Activities performed individually in a single patient – therapist team.
The program is flexible in order to cater to various types of disorders. It focuses on the cognitive area most affected by the condition.
MEMORY TRAINING (PROCOGNITIVE TRAINING, COGNITIVE FUNCTIONS TRAINING).
A specially designed system of training programs meant to improve memory functions (short term memory, operating memory), concentration, attention and executive functions. Its general purpose is to improve overall intellectual capabilities. Memory training should be carried out by suitably trained personnel (therapist, psychologist, doctor) in therapy groups or individually. It requires prior evaluation of the level of a given memory disorder, in order to attune the program to the patient’s needs. If the activities are too easy, it will not provide the expected results. If they are too challenging, they will have a dispiriting effect on the patient. Due to the need for active cooperation between the patient and the therapist, only those suffering from light and mild forms of cognitive function disorders qualify for this method. Memory training is also beneficial for healthy individuals wanting to strengthen their mental capabilities.
REALITY ORIENTATION TRAINING
This training is based on cyclical, frequent recollection of information regarding the patient and their surroundings. The repeated information should include the patient’s date of birth, age, place of residence, as well as basic information on their relatives (names, age, degree of kinship, etc.). The therapy can be carried out in an informal manner, i.e. at home, with a family member, or in group sessions with a professional therapist.
The therapy is based on referencing the patient’s past experiences, using various stimuli, such as old photographs, life-changing events, familiar objects, movies and recordings from the patient’s youth. In its simplest form, this therapy can be performed individually with a relative, for example – while going through old photo albums. The goal is to reach the best preserved memories and sustain them. When conducted at specialized medical centers, the therapy is carried out by professional therapists with groups of patients. The therapists make sure to avoid unpleasant memories, stimulating the patients’ communicative abilities – both verbal and nonverbal. Furthermore, this therapy has proved to have a beneficial influence on both the patient and his caregiver, as it enforces the identity of the former, while giving the latter a better understanding of the illness.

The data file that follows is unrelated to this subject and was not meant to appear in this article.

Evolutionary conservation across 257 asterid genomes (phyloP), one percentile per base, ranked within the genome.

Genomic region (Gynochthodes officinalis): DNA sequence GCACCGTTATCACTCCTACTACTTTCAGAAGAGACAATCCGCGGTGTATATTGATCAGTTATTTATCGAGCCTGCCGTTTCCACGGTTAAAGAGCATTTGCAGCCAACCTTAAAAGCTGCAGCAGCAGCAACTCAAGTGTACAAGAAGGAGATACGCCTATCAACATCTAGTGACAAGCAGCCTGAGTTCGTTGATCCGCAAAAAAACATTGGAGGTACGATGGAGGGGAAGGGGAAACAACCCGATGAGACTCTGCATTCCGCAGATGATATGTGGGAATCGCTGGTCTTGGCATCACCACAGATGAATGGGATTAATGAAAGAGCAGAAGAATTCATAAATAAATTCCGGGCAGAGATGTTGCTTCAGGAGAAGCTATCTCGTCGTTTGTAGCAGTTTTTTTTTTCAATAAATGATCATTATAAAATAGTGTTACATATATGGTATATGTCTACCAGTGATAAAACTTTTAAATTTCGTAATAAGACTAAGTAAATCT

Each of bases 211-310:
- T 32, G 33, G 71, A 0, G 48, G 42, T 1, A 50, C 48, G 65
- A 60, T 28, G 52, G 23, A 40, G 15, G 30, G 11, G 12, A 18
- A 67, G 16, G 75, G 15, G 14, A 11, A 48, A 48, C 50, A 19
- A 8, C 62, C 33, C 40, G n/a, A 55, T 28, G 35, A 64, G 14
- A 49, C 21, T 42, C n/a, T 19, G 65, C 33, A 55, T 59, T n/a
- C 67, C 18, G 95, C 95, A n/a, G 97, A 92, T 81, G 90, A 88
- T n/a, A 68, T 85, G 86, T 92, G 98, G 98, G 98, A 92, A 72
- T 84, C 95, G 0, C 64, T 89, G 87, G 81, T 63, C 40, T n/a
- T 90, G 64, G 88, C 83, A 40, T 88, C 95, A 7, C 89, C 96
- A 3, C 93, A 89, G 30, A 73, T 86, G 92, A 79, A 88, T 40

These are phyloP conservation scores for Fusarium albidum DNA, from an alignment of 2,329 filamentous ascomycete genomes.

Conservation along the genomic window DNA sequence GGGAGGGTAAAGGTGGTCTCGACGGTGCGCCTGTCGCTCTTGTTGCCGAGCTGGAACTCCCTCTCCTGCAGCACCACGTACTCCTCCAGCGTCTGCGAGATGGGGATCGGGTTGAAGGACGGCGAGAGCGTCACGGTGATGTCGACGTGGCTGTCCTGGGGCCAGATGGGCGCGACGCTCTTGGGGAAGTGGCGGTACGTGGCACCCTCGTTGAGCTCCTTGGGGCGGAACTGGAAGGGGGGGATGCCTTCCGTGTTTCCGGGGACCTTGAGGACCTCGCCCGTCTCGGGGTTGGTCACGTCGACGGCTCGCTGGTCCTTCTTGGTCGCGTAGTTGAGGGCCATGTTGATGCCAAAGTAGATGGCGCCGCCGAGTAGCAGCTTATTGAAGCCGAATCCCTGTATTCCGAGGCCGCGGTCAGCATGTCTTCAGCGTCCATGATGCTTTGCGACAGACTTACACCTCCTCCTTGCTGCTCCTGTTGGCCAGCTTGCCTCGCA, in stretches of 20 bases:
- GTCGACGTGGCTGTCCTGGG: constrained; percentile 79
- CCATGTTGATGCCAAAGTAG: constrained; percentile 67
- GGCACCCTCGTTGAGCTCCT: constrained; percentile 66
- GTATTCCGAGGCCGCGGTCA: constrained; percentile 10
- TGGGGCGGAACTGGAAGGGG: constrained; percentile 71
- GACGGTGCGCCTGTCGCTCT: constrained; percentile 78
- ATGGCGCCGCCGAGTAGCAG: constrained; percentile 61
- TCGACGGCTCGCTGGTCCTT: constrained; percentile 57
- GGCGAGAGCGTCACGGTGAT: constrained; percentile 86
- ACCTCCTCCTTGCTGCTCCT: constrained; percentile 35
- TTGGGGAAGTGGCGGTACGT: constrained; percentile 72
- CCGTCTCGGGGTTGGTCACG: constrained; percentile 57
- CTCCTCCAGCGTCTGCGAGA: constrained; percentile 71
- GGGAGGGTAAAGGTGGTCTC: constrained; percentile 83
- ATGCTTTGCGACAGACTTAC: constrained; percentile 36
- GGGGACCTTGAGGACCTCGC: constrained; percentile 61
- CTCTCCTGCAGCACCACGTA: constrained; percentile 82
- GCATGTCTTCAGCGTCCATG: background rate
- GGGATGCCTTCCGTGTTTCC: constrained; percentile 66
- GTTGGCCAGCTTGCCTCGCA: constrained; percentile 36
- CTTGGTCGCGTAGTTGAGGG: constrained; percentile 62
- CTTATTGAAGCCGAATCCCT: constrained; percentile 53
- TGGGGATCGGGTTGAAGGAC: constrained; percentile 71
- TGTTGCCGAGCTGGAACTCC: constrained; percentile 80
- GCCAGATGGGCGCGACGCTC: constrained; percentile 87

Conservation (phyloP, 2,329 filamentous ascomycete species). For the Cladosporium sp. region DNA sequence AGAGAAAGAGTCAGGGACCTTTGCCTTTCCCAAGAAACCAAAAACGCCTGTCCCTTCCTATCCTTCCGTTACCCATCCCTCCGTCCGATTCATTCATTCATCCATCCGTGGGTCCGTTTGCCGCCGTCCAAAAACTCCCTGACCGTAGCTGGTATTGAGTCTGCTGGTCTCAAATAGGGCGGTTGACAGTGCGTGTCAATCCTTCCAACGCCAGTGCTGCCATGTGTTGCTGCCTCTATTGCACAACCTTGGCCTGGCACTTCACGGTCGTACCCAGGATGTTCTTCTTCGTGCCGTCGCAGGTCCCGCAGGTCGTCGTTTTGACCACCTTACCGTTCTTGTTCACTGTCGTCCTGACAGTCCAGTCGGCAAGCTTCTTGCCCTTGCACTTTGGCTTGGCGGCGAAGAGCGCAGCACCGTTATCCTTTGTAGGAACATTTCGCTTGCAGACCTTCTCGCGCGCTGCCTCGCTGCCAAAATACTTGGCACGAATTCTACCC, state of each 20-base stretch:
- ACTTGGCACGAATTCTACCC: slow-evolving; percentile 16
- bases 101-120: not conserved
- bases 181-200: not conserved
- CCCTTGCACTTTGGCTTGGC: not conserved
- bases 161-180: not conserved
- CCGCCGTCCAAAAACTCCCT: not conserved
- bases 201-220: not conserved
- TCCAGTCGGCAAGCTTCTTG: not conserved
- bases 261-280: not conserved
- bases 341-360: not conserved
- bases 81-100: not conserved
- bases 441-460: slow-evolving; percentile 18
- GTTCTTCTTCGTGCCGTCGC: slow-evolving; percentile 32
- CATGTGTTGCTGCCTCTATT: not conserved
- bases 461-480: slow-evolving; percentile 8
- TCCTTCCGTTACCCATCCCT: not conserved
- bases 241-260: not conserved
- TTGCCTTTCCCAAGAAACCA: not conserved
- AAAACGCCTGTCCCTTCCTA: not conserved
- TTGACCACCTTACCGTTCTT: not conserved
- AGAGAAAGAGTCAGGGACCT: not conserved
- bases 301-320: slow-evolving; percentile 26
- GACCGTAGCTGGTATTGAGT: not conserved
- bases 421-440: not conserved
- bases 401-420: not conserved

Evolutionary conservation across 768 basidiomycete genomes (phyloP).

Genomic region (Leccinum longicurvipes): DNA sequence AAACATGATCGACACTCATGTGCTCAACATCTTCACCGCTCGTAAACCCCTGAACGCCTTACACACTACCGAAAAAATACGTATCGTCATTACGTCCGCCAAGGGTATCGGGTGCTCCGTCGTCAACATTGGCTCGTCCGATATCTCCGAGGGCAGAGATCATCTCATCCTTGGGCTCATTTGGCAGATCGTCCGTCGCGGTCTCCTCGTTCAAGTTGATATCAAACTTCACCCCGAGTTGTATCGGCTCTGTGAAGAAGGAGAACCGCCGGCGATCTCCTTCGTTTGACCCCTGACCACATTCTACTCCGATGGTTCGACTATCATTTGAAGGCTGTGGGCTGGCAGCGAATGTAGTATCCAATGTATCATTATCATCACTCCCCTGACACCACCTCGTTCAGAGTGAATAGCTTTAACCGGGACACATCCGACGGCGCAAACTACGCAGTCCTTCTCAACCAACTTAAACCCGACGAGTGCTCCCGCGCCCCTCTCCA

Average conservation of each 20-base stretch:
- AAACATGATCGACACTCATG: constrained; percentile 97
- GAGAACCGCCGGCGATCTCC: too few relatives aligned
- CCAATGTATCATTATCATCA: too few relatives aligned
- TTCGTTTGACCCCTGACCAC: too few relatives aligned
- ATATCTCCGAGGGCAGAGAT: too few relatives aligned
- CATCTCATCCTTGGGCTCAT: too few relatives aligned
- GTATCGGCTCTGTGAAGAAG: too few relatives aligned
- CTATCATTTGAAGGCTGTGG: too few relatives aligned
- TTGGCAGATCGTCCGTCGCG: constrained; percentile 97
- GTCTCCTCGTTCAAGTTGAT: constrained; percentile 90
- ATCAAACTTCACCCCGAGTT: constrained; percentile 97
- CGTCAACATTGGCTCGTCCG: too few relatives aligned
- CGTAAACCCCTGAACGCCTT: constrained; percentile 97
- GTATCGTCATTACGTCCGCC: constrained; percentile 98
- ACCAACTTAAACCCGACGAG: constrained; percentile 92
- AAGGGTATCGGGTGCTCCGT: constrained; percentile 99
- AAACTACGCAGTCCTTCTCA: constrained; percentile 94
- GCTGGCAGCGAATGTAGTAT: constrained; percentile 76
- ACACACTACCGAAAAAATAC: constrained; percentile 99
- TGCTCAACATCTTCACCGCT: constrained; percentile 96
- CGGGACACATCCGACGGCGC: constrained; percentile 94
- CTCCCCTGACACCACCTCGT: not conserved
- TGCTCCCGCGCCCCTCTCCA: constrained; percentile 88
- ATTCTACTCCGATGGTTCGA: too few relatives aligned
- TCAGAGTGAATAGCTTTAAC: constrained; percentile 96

OCCUPATIONAL THERAPY is based on performing activities that, in the past, brought satisfaction to the patient. These may involve tinkering, crocheting, knitting, gardening, housework or cooking. The therapy can be performed in groups, although it works best in the patient’s everyday surroundings – at home, where they can take part in simple everyday activities. Many theories stress the importance of this type of therapy, as it fulfills the psychosocial needs of the patient, preserves acquired abilities, while also preventing conduct disorders and providing a sense of “being needed”. The fact that this method is very easy to use is an additional advantage.
This therapy focuses on listening to the patient’s utterances and pointing out which of them carry sense and meaning, while also learning the patient’s feelings, accepting them and realizing their importance. This goal can be achieved by simply conversing with the patient, hearing them out and sparing them some of our time. In the case of patients in advanced stages of illness, this therapy becomes limited to nonverbal contact and simply “being with them” – holding hands, hugging, asserting one’s presence.
A type of psychotherapy, in which the patients express themselves through artistic endeavors. This can be realized through drawing, painting, sculpting, working with modeling clay, coloring, or creating collages. It is often performed in groups, with an attending therapist. It allows the patients, especially those with speech disorders, to express themselves nonverbally, through color, shape and form. It also allows them to make autonomous decisions in regards to the choice of material, color and subject, increasing their sense of independence. The creative act maintains manual capabilities, as well as the spatial constructive praxis. Furthermore, it stimulates creative thinking and encourages social interactions. The aforementioned therapy model is used for patients with light and mild cognitive function disorders. In more advanced stages, it is generally limited to coloring pictures, with the therapist helping in the choice of appropriate colors. Some patients, especially those with advanced movement, attention and concentration disorders, can find it difficult to participate in this form of therapy, which might prove counterproductive. That is why it’s important to provide a specialized therapist to choose the activities suitable to the severity of dementia.
This therapy is based on utilizing music or its elements in order to obtain therapeutic effects. It offers a plethora of therapeutic activities, such as singing, playing musical instruments, rhythm clapping or tapping. All of the above should be adjusted to the level of cognitive function disorder. This therapy can be performed in groups and usually involves playing popular songs from the patients’ youth (or religious songs), joint singing, dancing, or clapping to the rhythm of the track. It can also be performed individually, at home, by a family caregiver. Studies indicate the positive influence of music therapy on the patient’s mood, emotional state, social interactions, as well as its overall calming effect.